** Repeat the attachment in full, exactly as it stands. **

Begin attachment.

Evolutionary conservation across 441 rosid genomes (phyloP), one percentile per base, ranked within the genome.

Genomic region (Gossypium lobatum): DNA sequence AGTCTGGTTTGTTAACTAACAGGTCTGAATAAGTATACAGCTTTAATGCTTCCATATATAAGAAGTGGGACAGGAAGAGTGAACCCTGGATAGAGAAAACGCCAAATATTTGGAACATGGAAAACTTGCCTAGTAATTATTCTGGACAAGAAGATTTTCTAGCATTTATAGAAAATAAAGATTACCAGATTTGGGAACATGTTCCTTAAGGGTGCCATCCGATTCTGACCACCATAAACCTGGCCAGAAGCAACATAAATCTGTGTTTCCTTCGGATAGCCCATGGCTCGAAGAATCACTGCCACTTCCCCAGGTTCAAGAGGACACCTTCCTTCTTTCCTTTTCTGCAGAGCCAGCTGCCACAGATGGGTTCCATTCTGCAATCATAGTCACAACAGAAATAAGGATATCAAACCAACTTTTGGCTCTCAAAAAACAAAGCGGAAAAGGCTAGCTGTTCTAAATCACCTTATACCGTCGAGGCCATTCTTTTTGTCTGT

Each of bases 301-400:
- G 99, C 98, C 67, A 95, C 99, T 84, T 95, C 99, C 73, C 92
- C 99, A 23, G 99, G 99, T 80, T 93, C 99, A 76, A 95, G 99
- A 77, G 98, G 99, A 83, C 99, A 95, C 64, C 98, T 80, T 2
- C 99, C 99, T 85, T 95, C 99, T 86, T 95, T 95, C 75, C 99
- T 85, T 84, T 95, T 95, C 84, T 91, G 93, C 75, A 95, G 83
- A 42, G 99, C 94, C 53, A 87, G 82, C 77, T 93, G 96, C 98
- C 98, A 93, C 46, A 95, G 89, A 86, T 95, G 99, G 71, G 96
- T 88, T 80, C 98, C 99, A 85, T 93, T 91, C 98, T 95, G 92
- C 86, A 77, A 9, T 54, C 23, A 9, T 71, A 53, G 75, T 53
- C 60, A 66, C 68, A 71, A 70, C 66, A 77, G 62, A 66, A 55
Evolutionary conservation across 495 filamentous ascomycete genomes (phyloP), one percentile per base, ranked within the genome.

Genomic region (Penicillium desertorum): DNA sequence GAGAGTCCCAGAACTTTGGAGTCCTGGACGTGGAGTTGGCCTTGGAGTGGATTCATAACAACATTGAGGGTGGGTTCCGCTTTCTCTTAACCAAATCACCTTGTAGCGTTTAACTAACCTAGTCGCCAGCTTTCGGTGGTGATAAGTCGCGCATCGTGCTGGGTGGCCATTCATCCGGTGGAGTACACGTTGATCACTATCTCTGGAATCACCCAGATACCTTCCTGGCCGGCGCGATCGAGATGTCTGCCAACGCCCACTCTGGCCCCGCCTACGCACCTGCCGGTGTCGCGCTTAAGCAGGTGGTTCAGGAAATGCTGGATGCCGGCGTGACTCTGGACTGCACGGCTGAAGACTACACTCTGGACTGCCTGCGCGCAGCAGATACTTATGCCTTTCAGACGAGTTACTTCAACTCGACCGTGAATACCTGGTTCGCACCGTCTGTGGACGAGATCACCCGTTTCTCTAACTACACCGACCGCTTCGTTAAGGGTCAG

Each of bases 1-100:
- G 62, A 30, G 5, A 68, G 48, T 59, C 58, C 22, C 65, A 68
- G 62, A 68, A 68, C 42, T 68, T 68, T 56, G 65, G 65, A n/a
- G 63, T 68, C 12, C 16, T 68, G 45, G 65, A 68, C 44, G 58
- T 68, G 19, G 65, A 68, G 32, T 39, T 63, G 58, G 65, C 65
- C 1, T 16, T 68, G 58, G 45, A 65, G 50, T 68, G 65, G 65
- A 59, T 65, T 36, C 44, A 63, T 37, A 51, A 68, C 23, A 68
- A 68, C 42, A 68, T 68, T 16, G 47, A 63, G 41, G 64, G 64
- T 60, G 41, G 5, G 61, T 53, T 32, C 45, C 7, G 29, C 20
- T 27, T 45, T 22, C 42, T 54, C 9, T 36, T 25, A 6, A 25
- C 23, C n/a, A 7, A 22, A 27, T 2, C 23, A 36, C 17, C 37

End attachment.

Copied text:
Evolutionary conservation across 441 rosid genomes (phyloP), one percentile per base, ranked within the genome.

Genomic region (Gossypium lobatum): DNA sequence AGTCTGGTTTGTTAACTAACAGGTCTGAATAAGTATACAGCTTTAATGCTTCCATATATAAGAAGTGGGACAGGAAGAGTGAACCCTGGATAGAGAAAACGCCAAATATTTGGAACATGGAAAACTTGCCTAGTAATTATTCTGGACAAGAAGATTTTCTAGCATTTATAGAAAATAAAGATTACCAGATTTGGGAACATGTTCCTTAAGGGTGCCATCCGATTCTGACCACCATAAACCTGGCCAGAAGCAACATAAATCTGTGTTTCCTTCGGATAGCCCATGGCTCGAAGAATCACTGCCACTTCCCCAGGTTCAAGAGGACACCTTCCTTCTTTCCTTTTCTGCAGAGCCAGCTGCCACAGATGGGTTCCATTCTGCAATCATAGTCACAACAGAAATAAGGATATCAAACCAACTTTTGGCTCTCAAAAAACAAAGCGGAAAAGGCTAGCTGTTCTAAATCACCTTATACCGTCGAGGCCATTCTTTTTGTCTGT

Each of bases 301-400:
- G 99, C 98, C 67, A 95, C 99, T 84, T 95, C 99, C 73, C 92
- C 99, A 23, G 99, G 99, T 80, T 93, C 99, A 76, A 95, G 99
- A 77, G 98, G 99, A 83, C 99, A 95, C 64, C 98, T 80, T 2
- C 99, C 99, T 85, T 95, C 99, T 86, T 95, T 95, C 75, C 99
- T 85, T 84, T 95, T 95, C 84, T 91, G 93, C 75, A 95, G 83
- A 42, G 99, C 94, C 53, A 87, G 82, C 77, T 93, G 96, C 98
- C 98, A 93, C 46, A 95, G 89, A 86, T 95, G 99, G 71, G 96
- T 88, T 80, C 98, C 99, A 85, T 93, T 91, C 98, T 95, G 92
- C 86, A 77, A 9, T 54, C 23, A 9, T 71, A 53, G 75, T 53
- C 60, A 66, C 68, A 71, A 70, C 66, A 77, G 62, A 66, A 55
Evolutionary conservation across 495 filamentous ascomycete genomes (phyloP), one percentile per base, ranked within the genome.

Genomic region (Penicillium desertorum): DNA sequence GAGAGTCCCAGAACTTTGGAGTCCTGGACGTGGAGTTGGCCTTGGAGTGGATTCATAACAACATTGAGGGTGGGTTCCGCTTTCTCTTAACCAAATCACCTTGTAGCGTTTAACTAACCTAGTCGCCAGCTTTCGGTGGTGATAAGTCGCGCATCGTGCTGGGTGGCCATTCATCCGGTGGAGTACACGTTGATCACTATCTCTGGAATCACCCAGATACCTTCCTGGCCGGCGCGATCGAGATGTCTGCCAACGCCCACTCTGGCCCCGCCTACGCACCTGCCGGTGTCGCGCTTAAGCAGGTGGTTCAGGAAATGCTGGATGCCGGCGTGACTCTGGACTGCACGGCTGAAGACTACACTCTGGACTGCCTGCGCGCAGCAGATACTTATGCCTTTCAGACGAGTTACTTCAACTCGACCGTGAATACCTGGTTCGCACCGTCTGTGGACGAGATCACCCGTTTCTCTAACTACACCGACCGCTTCGTTAAGGGTCAG

Each of bases 1-100:
- G 62, A 30, G 5, A 68, G 48, T 59, C 58, C 22, C 65, A 68
- G 62, A 68, A 68, C 42, T 68, T 68, T 56, G 65, G 65, A n/a
- G 63, T 68, C 12, C 16, T 68, G 45, G 65, A 68, C 44, G 58
- T 68, G 19, G 65, A 68, G 32, T 39, T 63, G 58, G 65, C 65
- C 1, T 16, T 68, G 58, G 45, A 65, G 50, T 68, G 65, G 65
- A 59, T 65, T 36, C 44, A 63, T 37, A 51, A 68, C 23, A 68
- A 68, C 42, A 68, T 68, T 16, G 47, A 63, G 41, G 64, G 64
- T 60, G 41, G 5, G 61, T 53, T 32, C 45, C 7, G 29, C 20
- T 27, T 45, T 22, C 42, T 54, C 9, T 36, T 25, A 6, A 25
- C 23, C n/a, A 7, A 22, A 27, T 2, C 23, A 36, C 17, C 37